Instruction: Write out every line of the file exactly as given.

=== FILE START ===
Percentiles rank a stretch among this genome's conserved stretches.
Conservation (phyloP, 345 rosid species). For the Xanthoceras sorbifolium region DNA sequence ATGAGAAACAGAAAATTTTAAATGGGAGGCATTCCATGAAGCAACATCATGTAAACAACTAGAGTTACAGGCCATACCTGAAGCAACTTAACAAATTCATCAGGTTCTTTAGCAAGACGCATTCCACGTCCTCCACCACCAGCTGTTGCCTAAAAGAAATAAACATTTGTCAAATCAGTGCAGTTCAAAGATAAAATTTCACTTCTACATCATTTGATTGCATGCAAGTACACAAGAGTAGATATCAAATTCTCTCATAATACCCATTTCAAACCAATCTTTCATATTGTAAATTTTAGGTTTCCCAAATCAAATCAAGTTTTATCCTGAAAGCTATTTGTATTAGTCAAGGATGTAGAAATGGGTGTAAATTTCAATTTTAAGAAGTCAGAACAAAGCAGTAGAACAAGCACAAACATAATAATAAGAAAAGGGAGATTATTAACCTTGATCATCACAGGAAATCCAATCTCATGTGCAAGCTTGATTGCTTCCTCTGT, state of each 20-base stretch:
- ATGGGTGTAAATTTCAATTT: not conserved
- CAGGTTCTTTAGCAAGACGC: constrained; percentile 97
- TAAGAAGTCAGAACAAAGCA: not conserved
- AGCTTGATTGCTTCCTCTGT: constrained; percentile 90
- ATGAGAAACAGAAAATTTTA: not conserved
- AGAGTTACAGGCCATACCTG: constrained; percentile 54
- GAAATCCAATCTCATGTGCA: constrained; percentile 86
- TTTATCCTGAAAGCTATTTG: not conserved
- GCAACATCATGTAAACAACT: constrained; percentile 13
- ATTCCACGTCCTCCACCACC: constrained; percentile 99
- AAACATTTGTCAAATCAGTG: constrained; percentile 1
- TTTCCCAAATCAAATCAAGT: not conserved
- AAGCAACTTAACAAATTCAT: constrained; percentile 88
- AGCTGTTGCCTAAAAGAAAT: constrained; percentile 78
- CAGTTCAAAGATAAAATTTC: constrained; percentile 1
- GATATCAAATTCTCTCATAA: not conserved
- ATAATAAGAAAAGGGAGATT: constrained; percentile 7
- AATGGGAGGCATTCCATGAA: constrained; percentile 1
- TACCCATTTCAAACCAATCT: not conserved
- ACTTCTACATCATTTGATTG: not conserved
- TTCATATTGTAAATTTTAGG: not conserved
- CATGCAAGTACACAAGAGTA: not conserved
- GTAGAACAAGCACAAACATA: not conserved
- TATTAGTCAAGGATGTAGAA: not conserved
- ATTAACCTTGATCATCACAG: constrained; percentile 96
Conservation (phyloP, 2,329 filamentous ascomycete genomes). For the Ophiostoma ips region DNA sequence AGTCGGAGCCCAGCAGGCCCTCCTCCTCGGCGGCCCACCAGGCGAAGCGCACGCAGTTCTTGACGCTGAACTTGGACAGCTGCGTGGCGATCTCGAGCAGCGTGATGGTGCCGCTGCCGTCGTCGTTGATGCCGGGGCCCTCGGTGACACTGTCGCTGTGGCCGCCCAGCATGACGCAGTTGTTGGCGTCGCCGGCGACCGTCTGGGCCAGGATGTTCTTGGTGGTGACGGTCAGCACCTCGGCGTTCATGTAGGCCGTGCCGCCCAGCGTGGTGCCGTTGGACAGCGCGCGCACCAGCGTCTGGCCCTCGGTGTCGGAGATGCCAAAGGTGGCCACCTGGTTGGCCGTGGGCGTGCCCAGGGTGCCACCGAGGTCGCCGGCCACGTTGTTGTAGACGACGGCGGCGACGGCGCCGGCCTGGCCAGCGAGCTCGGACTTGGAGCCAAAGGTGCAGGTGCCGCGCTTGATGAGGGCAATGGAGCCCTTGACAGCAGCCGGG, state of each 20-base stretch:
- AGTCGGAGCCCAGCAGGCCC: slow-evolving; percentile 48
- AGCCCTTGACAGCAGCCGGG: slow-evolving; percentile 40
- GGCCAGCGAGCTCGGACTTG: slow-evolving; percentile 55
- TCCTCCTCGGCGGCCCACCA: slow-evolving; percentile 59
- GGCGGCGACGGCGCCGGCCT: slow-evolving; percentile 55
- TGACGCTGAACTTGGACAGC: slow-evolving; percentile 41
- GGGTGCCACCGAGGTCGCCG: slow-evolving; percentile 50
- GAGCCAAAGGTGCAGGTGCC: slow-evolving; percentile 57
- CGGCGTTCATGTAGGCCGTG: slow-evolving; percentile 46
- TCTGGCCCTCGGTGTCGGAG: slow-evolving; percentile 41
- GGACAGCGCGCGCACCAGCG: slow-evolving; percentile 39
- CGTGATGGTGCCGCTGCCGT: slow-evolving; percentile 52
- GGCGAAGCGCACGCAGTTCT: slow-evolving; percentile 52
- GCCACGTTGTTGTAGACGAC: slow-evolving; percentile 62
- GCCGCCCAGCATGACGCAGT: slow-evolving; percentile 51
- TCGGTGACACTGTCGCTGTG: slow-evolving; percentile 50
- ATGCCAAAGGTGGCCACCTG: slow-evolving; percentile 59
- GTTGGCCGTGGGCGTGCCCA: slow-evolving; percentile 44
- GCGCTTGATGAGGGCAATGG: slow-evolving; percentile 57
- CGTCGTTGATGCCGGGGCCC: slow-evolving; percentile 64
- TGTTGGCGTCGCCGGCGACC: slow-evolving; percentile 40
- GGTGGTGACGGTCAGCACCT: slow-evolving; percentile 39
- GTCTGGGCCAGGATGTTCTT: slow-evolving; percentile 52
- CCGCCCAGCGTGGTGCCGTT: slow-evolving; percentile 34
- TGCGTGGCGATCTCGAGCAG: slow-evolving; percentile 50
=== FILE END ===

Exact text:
Percentiles rank a stretch among this genome's conserved stretches.
Conservation (phyloP, 345 rosid species). For the Xanthoceras sorbifolium region DNA sequence ATGAGAAACAGAAAATTTTAAATGGGAGGCATTCCATGAAGCAACATCATGTAAACAACTAGAGTTACAGGCCATACCTGAAGCAACTTAACAAATTCATCAGGTTCTTTAGCAAGACGCATTCCACGTCCTCCACCACCAGCTGTTGCCTAAAAGAAATAAACATTTGTCAAATCAGTGCAGTTCAAAGATAAAATTTCACTTCTACATCATTTGATTGCATGCAAGTACACAAGAGTAGATATCAAATTCTCTCATAATACCCATTTCAAACCAATCTTTCATATTGTAAATTTTAGGTTTCCCAAATCAAATCAAGTTTTATCCTGAAAGCTATTTGTATTAGTCAAGGATGTAGAAATGGGTGTAAATTTCAATTTTAAGAAGTCAGAACAAAGCAGTAGAACAAGCACAAACATAATAATAAGAAAAGGGAGATTATTAACCTTGATCATCACAGGAAATCCAATCTCATGTGCAAGCTTGATTGCTTCCTCTGT, state of each 20-base stretch:
- ATGGGTGTAAATTTCAATTT: not conserved
- CAGGTTCTTTAGCAAGACGC: constrained; percentile 97
- TAAGAAGTCAGAACAAAGCA: not conserved
- AGCTTGATTGCTTCCTCTGT: constrained; percentile 90
- ATGAGAAACAGAAAATTTTA: not conserved
- AGAGTTACAGGCCATACCTG: constrained; percentile 54
- GAAATCCAATCTCATGTGCA: constrained; percentile 86
- TTTATCCTGAAAGCTATTTG: not conserved
- GCAACATCATGTAAACAACT: constrained; percentile 13
- ATTCCACGTCCTCCACCACC: constrained; percentile 99
- AAACATTTGTCAAATCAGTG: constrained; percentile 1
- TTTCCCAAATCAAATCAAGT: not conserved
- AAGCAACTTAACAAATTCAT: constrained; percentile 88
- AGCTGTTGCCTAAAAGAAAT: constrained; percentile 78
- CAGTTCAAAGATAAAATTTC: constrained; percentile 1
- GATATCAAATTCTCTCATAA: not conserved
- ATAATAAGAAAAGGGAGATT: constrained; percentile 7
- AATGGGAGGCATTCCATGAA: constrained; percentile 1
- TACCCATTTCAAACCAATCT: not conserved
- ACTTCTACATCATTTGATTG: not conserved
- TTCATATTGTAAATTTTAGG: not conserved
- CATGCAAGTACACAAGAGTA: not conserved
- GTAGAACAAGCACAAACATA: not conserved
- TATTAGTCAAGGATGTAGAA: not conserved
- ATTAACCTTGATCATCACAG: constrained; percentile 96
Conservation (phyloP, 2,329 filamentous ascomycete genomes). For the Ophiostoma ips region DNA sequence AGTCGGAGCCCAGCAGGCCCTCCTCCTCGGCGGCCCACCAGGCGAAGCGCACGCAGTTCTTGACGCTGAACTTGGACAGCTGCGTGGCGATCTCGAGCAGCGTGATGGTGCCGCTGCCGTCGTCGTTGATGCCGGGGCCCTCGGTGACACTGTCGCTGTGGCCGCCCAGCATGACGCAGTTGTTGGCGTCGCCGGCGACCGTCTGGGCCAGGATGTTCTTGGTGGTGACGGTCAGCACCTCGGCGTTCATGTAGGCCGTGCCGCCCAGCGTGGTGCCGTTGGACAGCGCGCGCACCAGCGTCTGGCCCTCGGTGTCGGAGATGCCAAAGGTGGCCACCTGGTTGGCCGTGGGCGTGCCCAGGGTGCCACCGAGGTCGCCGGCCACGTTGTTGTAGACGACGGCGGCGACGGCGCCGGCCTGGCCAGCGAGCTCGGACTTGGAGCCAAAGGTGCAGGTGCCGCGCTTGATGAGGGCAATGGAGCCCTTGACAGCAGCCGGG, state of each 20-base stretch:
- AGTCGGAGCCCAGCAGGCCC: slow-evolving; percentile 48
- AGCCCTTGACAGCAGCCGGG: slow-evolving; percentile 40
- GGCCAGCGAGCTCGGACTTG: slow-evolving; percentile 55
- TCCTCCTCGGCGGCCCACCA: slow-evolving; percentile 59
- GGCGGCGACGGCGCCGGCCT: slow-evolving; percentile 55
- TGACGCTGAACTTGGACAGC: slow-evolving; percentile 41
- GGGTGCCACCGAGGTCGCCG: slow-evolving; percentile 50
- GAGCCAAAGGTGCAGGTGCC: slow-evolving; percentile 57
- CGGCGTTCATGTAGGCCGTG: slow-evolving; percentile 46
- TCTGGCCCTCGGTGTCGGAG: slow-evolving; percentile 41
- GGACAGCGCGCGCACCAGCG: slow-evolving; percentile 39
- CGTGATGGTGCCGCTGCCGT: slow-evolving; percentile 52
- GGCGAAGCGCACGCAGTTCT: slow-evolving; percentile 52
- GCCACGTTGTTGTAGACGAC: slow-evolving; percentile 62
- GCCGCCCAGCATGACGCAGT: slow-evolving; percentile 51
- TCGGTGACACTGTCGCTGTG: slow-evolving; percentile 50
- ATGCCAAAGGTGGCCACCTG: slow-evolving; percentile 59
- GTTGGCCGTGGGCGTGCCCA: slow-evolving; percentile 44
- GCGCTTGATGAGGGCAATGG: slow-evolving; percentile 57
- CGTCGTTGATGCCGGGGCCC: slow-evolving; percentile 64
- TGTTGGCGTCGCCGGCGACC: slow-evolving; percentile 40
- GGTGGTGACGGTCAGCACCT: slow-evolving; percentile 39
- GTCTGGGCCAGGATGTTCTT: slow-evolving; percentile 52
- CCGCCCAGCGTGGTGCCGTT: slow-evolving; percentile 34
- TGCGTGGCGATCTCGAGCAG: slow-evolving; percentile 50